(Updates with comment from judge in third paragraph.)
Nov. 23 (Bloomberg) -- The judge who will decide whether Harrisburg, Pennsylvania, can stay in bankruptcy said she will issue a ruling today.
U.S. Bankruptcy Judge Mary D. France is holding a hearing today on whether the council members who voted for the bankruptcy filing violated local and state laws. France said she will let everyone know her decision after attorneys return from a lunch break. If France rules that the filing wasn’t authorized, she can dismiss the bankruptcy.
“My only role, at least at this point, is to determine whether the city of Harrisburg can be admitted under the bankruptcy code into a Chapter 9 proceeding,” France said. “It is not my responsibility right now, and I do not have the authority to make a decision about, whether this is a good idea for the city of Harrisburg.”
During the hearing, France asked lawyers on each side of the case to address whether Pennsylvania’s Act 26 of 2011 is unconstitutional. The law, which prohibits cities of Harrisburg’s size from filing for bankruptcy before July 2012, is cited by bankruptcy opponents including the city’s mayor and Pennsylvania’s governor as barring the petition.
If Act 26 is constitutional “it will be a bar” to bankruptcy, France said. If not, then the question will be whether the city council followed proper procedures for filing the case, France said.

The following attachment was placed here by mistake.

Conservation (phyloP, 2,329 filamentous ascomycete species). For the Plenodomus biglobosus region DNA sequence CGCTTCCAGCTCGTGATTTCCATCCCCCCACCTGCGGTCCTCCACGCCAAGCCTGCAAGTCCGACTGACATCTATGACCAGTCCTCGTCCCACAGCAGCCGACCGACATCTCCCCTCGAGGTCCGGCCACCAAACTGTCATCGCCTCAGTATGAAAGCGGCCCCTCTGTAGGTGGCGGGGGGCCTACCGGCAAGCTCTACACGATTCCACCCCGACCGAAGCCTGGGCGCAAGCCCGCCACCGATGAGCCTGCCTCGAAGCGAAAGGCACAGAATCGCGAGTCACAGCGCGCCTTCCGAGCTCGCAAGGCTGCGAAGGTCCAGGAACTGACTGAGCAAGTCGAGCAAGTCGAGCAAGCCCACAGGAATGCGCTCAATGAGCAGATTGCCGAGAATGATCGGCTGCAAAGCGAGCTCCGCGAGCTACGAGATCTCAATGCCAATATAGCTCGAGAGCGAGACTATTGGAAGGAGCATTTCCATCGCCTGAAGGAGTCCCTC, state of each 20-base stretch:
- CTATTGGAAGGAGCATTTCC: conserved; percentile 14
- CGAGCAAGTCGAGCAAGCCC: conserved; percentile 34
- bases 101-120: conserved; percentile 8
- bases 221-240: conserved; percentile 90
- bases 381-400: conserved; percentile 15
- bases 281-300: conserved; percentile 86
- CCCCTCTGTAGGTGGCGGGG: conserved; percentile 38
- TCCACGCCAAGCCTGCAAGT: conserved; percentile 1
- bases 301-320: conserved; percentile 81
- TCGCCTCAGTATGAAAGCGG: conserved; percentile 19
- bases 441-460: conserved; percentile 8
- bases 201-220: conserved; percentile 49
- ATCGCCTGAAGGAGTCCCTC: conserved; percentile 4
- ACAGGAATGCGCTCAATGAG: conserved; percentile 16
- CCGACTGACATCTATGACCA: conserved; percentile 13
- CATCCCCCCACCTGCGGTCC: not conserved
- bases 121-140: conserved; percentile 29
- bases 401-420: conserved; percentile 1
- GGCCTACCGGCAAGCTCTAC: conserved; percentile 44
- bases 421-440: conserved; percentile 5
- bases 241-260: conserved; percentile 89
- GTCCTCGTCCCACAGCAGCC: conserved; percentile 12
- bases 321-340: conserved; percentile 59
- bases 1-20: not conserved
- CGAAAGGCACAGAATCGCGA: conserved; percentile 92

‘Narrowed It Down’
When France took the bench this morning, she cut down some of the legal arguments made by the city council, through its attorney Mark Schwartz, said Widener Law School professor Juliet Moringiello. France dismissed Schwartz’s argument that the city had a separate legal right to file bankruptcy without authority from the state, Moringiello said today.
“She narrowed it down to the right issues,” Moringiello said in an interview. “Some of Schwartz’s arguments on statutory interpretation, she threw them right out.”
France also appeared to disagree with the state and Harrisburg’s mayor, who argued that the council couldn’t file bankruptcy by itself under the city’s code, Moringiello said.
A majority of the Harrisburg council voted to put the city into bankruptcy last month. Since then, Mayor Linda D. Thompson, Governor Tom Corbett and creditors have asked France to dismiss the bankruptcy petition, which was filed under Chapter 9 of the U.S. Bankruptcy Code.
Harrisburg, a city of 49,500, faces a debt five times its general-fund budget because of an overhaul and expansion of an incinerator that doesn’t generate enough revenue. Guaranteed debt is about $242 million, with $65 million overdue, the bankruptcy petition said.
The case is In re City of Harrisburg, Pennsylvania, 11-06938, U.S. Bankruptcy Court, Middle District of Pennsylvania (Harrisburg).
--Editors: Stephen Farr, Mary Romano
To contact the reporter on this story: Steven Church in U.S. Bankruptcy Court in Harrisburg, Pennsylvania, at firstname.lastname@example.org.
To contact the editor responsible for this story: John Pickering at email@example.com.